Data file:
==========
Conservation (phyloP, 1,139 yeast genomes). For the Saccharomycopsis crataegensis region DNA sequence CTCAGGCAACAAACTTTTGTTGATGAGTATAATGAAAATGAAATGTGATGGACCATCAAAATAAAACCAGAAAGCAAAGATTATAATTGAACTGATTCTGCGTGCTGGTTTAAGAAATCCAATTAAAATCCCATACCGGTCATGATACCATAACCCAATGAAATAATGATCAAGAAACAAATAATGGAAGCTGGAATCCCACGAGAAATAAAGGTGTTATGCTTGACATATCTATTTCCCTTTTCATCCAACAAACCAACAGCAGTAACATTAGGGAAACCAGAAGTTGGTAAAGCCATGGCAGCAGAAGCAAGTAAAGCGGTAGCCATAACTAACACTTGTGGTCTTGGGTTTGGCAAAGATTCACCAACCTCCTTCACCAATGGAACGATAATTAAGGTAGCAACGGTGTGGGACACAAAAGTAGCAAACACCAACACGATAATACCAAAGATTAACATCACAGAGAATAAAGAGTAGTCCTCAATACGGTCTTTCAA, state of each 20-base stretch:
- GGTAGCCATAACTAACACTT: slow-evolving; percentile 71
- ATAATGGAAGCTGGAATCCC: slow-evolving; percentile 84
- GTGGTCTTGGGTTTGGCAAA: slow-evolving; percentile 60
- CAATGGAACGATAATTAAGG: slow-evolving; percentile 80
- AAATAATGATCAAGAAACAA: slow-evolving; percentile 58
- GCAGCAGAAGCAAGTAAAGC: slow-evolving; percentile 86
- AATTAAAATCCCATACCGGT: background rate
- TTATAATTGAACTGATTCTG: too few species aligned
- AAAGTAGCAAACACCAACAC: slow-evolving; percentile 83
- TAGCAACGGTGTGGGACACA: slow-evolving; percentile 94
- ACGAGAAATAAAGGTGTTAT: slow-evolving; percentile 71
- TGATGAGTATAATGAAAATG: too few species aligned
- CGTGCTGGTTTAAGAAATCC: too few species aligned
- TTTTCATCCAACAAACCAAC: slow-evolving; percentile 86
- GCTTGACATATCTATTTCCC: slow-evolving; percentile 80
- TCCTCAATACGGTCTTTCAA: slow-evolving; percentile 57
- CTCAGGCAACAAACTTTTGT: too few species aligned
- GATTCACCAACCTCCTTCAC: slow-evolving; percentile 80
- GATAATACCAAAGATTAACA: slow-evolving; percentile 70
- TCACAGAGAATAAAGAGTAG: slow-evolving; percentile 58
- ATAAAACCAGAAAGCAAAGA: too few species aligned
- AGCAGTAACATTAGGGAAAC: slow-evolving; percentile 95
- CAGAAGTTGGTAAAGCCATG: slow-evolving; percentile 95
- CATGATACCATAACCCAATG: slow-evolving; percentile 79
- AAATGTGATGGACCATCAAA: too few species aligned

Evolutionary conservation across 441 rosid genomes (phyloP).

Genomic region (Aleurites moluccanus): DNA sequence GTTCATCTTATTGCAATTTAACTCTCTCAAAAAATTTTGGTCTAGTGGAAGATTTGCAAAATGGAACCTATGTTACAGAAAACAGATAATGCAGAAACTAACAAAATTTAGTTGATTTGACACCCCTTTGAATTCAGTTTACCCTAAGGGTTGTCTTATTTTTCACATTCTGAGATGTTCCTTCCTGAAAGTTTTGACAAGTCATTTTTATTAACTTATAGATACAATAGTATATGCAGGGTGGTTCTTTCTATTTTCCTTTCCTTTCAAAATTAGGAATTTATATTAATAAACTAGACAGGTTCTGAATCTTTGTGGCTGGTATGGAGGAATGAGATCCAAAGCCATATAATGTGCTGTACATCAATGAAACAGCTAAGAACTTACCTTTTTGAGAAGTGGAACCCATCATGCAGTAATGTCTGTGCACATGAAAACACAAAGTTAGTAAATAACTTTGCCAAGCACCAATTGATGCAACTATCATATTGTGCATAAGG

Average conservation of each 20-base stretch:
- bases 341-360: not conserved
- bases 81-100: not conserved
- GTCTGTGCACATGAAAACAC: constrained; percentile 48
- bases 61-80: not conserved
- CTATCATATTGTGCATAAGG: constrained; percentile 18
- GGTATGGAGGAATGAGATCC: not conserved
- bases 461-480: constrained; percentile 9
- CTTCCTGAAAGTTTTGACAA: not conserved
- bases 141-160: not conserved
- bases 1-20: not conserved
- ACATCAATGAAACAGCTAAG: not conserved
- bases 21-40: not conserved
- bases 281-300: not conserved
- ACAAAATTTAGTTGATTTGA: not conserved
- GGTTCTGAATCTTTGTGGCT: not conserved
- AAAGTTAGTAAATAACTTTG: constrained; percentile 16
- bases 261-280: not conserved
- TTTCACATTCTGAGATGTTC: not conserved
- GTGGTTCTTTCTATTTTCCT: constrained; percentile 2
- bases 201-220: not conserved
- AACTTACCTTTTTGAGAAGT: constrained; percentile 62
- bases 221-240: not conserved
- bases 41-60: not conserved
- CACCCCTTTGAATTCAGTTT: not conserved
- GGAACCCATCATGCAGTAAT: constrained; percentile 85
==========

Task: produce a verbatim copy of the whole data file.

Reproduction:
Conservation (phyloP, 1,139 yeast genomes). For the Saccharomycopsis crataegensis region DNA sequence CTCAGGCAACAAACTTTTGTTGATGAGTATAATGAAAATGAAATGTGATGGACCATCAAAATAAAACCAGAAAGCAAAGATTATAATTGAACTGATTCTGCGTGCTGGTTTAAGAAATCCAATTAAAATCCCATACCGGTCATGATACCATAACCCAATGAAATAATGATCAAGAAACAAATAATGGAAGCTGGAATCCCACGAGAAATAAAGGTGTTATGCTTGACATATCTATTTCCCTTTTCATCCAACAAACCAACAGCAGTAACATTAGGGAAACCAGAAGTTGGTAAAGCCATGGCAGCAGAAGCAAGTAAAGCGGTAGCCATAACTAACACTTGTGGTCTTGGGTTTGGCAAAGATTCACCAACCTCCTTCACCAATGGAACGATAATTAAGGTAGCAACGGTGTGGGACACAAAAGTAGCAAACACCAACACGATAATACCAAAGATTAACATCACAGAGAATAAAGAGTAGTCCTCAATACGGTCTTTCAA, state of each 20-base stretch:
- GGTAGCCATAACTAACACTT: slow-evolving; percentile 71
- ATAATGGAAGCTGGAATCCC: slow-evolving; percentile 84
- GTGGTCTTGGGTTTGGCAAA: slow-evolving; percentile 60
- CAATGGAACGATAATTAAGG: slow-evolving; percentile 80
- AAATAATGATCAAGAAACAA: slow-evolving; percentile 58
- GCAGCAGAAGCAAGTAAAGC: slow-evolving; percentile 86
- AATTAAAATCCCATACCGGT: background rate
- TTATAATTGAACTGATTCTG: too few species aligned
- AAAGTAGCAAACACCAACAC: slow-evolving; percentile 83
- TAGCAACGGTGTGGGACACA: slow-evolving; percentile 94
- ACGAGAAATAAAGGTGTTAT: slow-evolving; percentile 71
- TGATGAGTATAATGAAAATG: too few species aligned
- CGTGCTGGTTTAAGAAATCC: too few species aligned
- TTTTCATCCAACAAACCAAC: slow-evolving; percentile 86
- GCTTGACATATCTATTTCCC: slow-evolving; percentile 80
- TCCTCAATACGGTCTTTCAA: slow-evolving; percentile 57
- CTCAGGCAACAAACTTTTGT: too few species aligned
- GATTCACCAACCTCCTTCAC: slow-evolving; percentile 80
- GATAATACCAAAGATTAACA: slow-evolving; percentile 70
- TCACAGAGAATAAAGAGTAG: slow-evolving; percentile 58
- ATAAAACCAGAAAGCAAAGA: too few species aligned
- AGCAGTAACATTAGGGAAAC: slow-evolving; percentile 95
- CAGAAGTTGGTAAAGCCATG: slow-evolving; percentile 95
- CATGATACCATAACCCAATG: slow-evolving; percentile 79
- AAATGTGATGGACCATCAAA: too few species aligned

Evolutionary conservation across 441 rosid genomes (phyloP).

Genomic region (Aleurites moluccanus): DNA sequence GTTCATCTTATTGCAATTTAACTCTCTCAAAAAATTTTGGTCTAGTGGAAGATTTGCAAAATGGAACCTATGTTACAGAAAACAGATAATGCAGAAACTAACAAAATTTAGTTGATTTGACACCCCTTTGAATTCAGTTTACCCTAAGGGTTGTCTTATTTTTCACATTCTGAGATGTTCCTTCCTGAAAGTTTTGACAAGTCATTTTTATTAACTTATAGATACAATAGTATATGCAGGGTGGTTCTTTCTATTTTCCTTTCCTTTCAAAATTAGGAATTTATATTAATAAACTAGACAGGTTCTGAATCTTTGTGGCTGGTATGGAGGAATGAGATCCAAAGCCATATAATGTGCTGTACATCAATGAAACAGCTAAGAACTTACCTTTTTGAGAAGTGGAACCCATCATGCAGTAATGTCTGTGCACATGAAAACACAAAGTTAGTAAATAACTTTGCCAAGCACCAATTGATGCAACTATCATATTGTGCATAAGG

Average conservation of each 20-base stretch:
- bases 341-360: not conserved
- bases 81-100: not conserved
- GTCTGTGCACATGAAAACAC: constrained; percentile 48
- bases 61-80: not conserved
- CTATCATATTGTGCATAAGG: constrained; percentile 18
- GGTATGGAGGAATGAGATCC: not conserved
- bases 461-480: constrained; percentile 9
- CTTCCTGAAAGTTTTGACAA: not conserved
- bases 141-160: not conserved
- bases 1-20: not conserved
- ACATCAATGAAACAGCTAAG: not conserved
- bases 21-40: not conserved
- bases 281-300: not conserved
- ACAAAATTTAGTTGATTTGA: not conserved
- GGTTCTGAATCTTTGTGGCT: not conserved
- AAAGTTAGTAAATAACTTTG: constrained; percentile 16
- bases 261-280: not conserved
- TTTCACATTCTGAGATGTTC: not conserved
- GTGGTTCTTTCTATTTTCCT: constrained; percentile 2
- bases 201-220: not conserved
- AACTTACCTTTTTGAGAAGT: constrained; percentile 62
- bases 221-240: not conserved
- bases 41-60: not conserved
- CACCCCTTTGAATTCAGTTT: not conserved
- GGAACCCATCATGCAGTAAT: constrained; percentile 85